Bevel History, Family Crest & Coats of Arms

Early Origins of the Bevel family

The surname Bevel was first found in Cornwall where conjecturally, the surname is descended from the tenant of the lands of Gwarnock, held by the Sir de Beville from the Earl of Moron, who was recorded in the Domesday Book census of 1086. [1]

"The Bevills, sprung probably from the Norman [(William the Conqueror)] of Hastings, were seated in Cornwall. Matilda daughter and co-heir of John Bevill, Esq. of Gwarnock, married Sir Richard Granville, of Buckland, Marshal of Calais, temp. Henry VIII., and had a son, Sir Richard Granville, a famous sea captain in the time of Elizabeth, whose grandson was the renowned Sir Bevill Granville, one of the boldest and most successful of the Cavalier commanders. His last action was at Lansdown Hill, near Bath, and there he terminated his gallant career by an heroic death." [2]

"On a barton called Polterworgie, [in the parish of St. Kew] was a seat of the Bevilles, although at present nothing but a farm house remains." [3]

They were descended from Le Sire de Beville from Beuville near Caen in Normandy. [4] The Sire married a Gwarnack heiress.

The Domesday Book of 1086 lists William de Beevilla as holding lands in Suffolk at that time and Matthew de Beyvill witnessed a charter of Henry II. (Mon. ii. 247). Richard de Bevill was seneschal of the Archbishop of York, 1301. [5]

In those days the name became widely influential and populated throughout southern England in Essex at Wykes priory, Hertfordshire, Buckinghamshire and Gloucestershire was known in eleven different counties undertook a variety of spellings.

Early History of the Bevel family

This web page shows only a small excerpt of our Bevel research. Another 112 words (8 lines of text) covering the years 1381, 1165, 1510, 1600, 1075, 1179, 1301, 1286, 1316, 1317, 1348, 1350, 1432, 1390, 1434, 1430, 1487, 1480, 1517, 1511 and 1533 are included under the topic Early Bevel History in all our PDF Extended History products and printed products wherever possible.

Bevel Spelling Variations

Before the last few hundred years the English language had no fixed system of spelling rules. For that reason, spelling variations occurred commonly in Anglo Norman surnames. Over the years, many variations of the name Bevel were recorded, including Bevill, Beville, Bevile, Bevell, Bevel, Bevil, Beavil, Beavill, Beaville, Biville, Buiville, Buivill, Boiville, Boisville, Boville, Boyville, Belville, Bovile and many more.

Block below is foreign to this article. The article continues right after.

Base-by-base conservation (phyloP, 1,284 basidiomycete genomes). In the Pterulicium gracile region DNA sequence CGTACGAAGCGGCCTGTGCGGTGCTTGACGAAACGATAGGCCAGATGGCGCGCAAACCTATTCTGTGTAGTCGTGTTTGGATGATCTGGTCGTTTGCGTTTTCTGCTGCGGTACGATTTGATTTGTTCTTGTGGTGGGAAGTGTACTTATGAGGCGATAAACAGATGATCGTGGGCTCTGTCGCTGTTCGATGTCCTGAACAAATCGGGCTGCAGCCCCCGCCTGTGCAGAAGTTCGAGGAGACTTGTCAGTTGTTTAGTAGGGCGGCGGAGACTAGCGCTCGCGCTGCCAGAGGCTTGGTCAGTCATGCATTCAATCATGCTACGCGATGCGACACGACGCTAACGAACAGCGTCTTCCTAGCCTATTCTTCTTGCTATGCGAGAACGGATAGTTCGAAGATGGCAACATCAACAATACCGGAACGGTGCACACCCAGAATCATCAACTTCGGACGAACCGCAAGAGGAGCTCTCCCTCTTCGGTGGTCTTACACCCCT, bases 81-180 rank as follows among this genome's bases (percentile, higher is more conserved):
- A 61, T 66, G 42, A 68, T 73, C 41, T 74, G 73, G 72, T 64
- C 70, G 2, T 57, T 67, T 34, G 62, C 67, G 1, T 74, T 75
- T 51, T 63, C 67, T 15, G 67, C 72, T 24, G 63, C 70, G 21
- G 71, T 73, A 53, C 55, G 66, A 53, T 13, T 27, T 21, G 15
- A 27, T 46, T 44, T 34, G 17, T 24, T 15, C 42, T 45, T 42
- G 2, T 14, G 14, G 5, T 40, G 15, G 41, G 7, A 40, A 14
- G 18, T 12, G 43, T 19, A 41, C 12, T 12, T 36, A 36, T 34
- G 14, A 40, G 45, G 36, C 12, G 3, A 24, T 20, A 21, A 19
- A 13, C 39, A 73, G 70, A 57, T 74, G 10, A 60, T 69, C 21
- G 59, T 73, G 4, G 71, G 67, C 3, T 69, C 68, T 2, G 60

Early Notables of the Bevel family (pre 1700)

Outstanding amongst the family at this time was Richard de Bevill who became seneschal to the Archbishop of York in 1301. One lineage includes: Sir Richard de Welles Bevill (c. 1286-1316); Robert de...
Another 31 words (2 lines of text) are included under the topic Early Bevel Notables in all our PDF Extended History products and printed products wherever possible.


Canada Bevel migration to Canada +

The unstable environment in England at this time caused numerous families to board ships and leave in search of opportunity and freedom from persecution abroad in places like Ireland, Australia, and particularly the New World. The voyage was extremely difficult, however, and only taken at great expense. The cramped conditions and unsanitary nature of the vessels caused many to arrive diseased and starving, not to mention destitute from the enormous cost. Still opportunity in the emerging nations of Canada and the United States was far greater than at home and many went on to make important contributions to the cultures of their adopted countries. An examination of many early immigration records reveals that people bearing the name Bevel arrived in North America very early:

Bevel Settlers in Canada in the 19th Century
  • Miss. Catherine Bevel, aged 6 who was emigrating through Grosse Isle Quarantine Station, Quebec aboard the ship "Avon" departing 19th May 1847 from Cork, Ireland; the ship arrived on 26th July 1847 but she died on board [6]
  • Mrs. Ellen Bevel, aged 45 who was emigrating through Grosse Isle Quarantine Station, Quebec aboard the ship "Avon" departing 19th May 1847 from Cork, Ireland; the ship arrived on 26th July 1847 but she died on board [6]
  • Mr. Michael Bevel, aged 60 who was emigrating through Grosse Isle Quarantine Station, Quebec aboard the ship "Avon" departing 19th May 1847 from Cork, Ireland; the ship arrived on 26th July 1847 but he died on board [6]


  1. ^ Williams, Dr Ann. And G.H. Martin, Eds., Domesday Book A Complete Translation. London: Penguin, 1992. Print. (ISBN 0-141-00523-8)
  2. ^ Burke, John Bernard, The Roll of Battle Abbey. London: Edward Churton, 26, Holles Street, 1848, Print.
  3. ^ Hutchins, Fortescue, The History of Cornwall, from the Earliest Records and Traditions to the Present Time. London: William Penaluna, 1824. Print
  4. ^ Lower, Mark Anthony, Patronymica Britannica, A Dictionary of Family Names of the United Kingdom. London: John Russel Smith, 1860. Print.
  5. ^ The Norman People and Their Existing Descendants in the British Dominions and the United States Of America. Baltimore: Genealogical Publishing, 1975. Print. (ISBN 0-8063-0636-X)
  6. ^ Charbonneau, André, and Doris Drolet-Dubé. A Register of Deceased Persons at Sea and on Grosse Île in 1847. The Minister of Canadian Heritage, 1997. ISBN: 0-660-198/1-1997E (p. 65)


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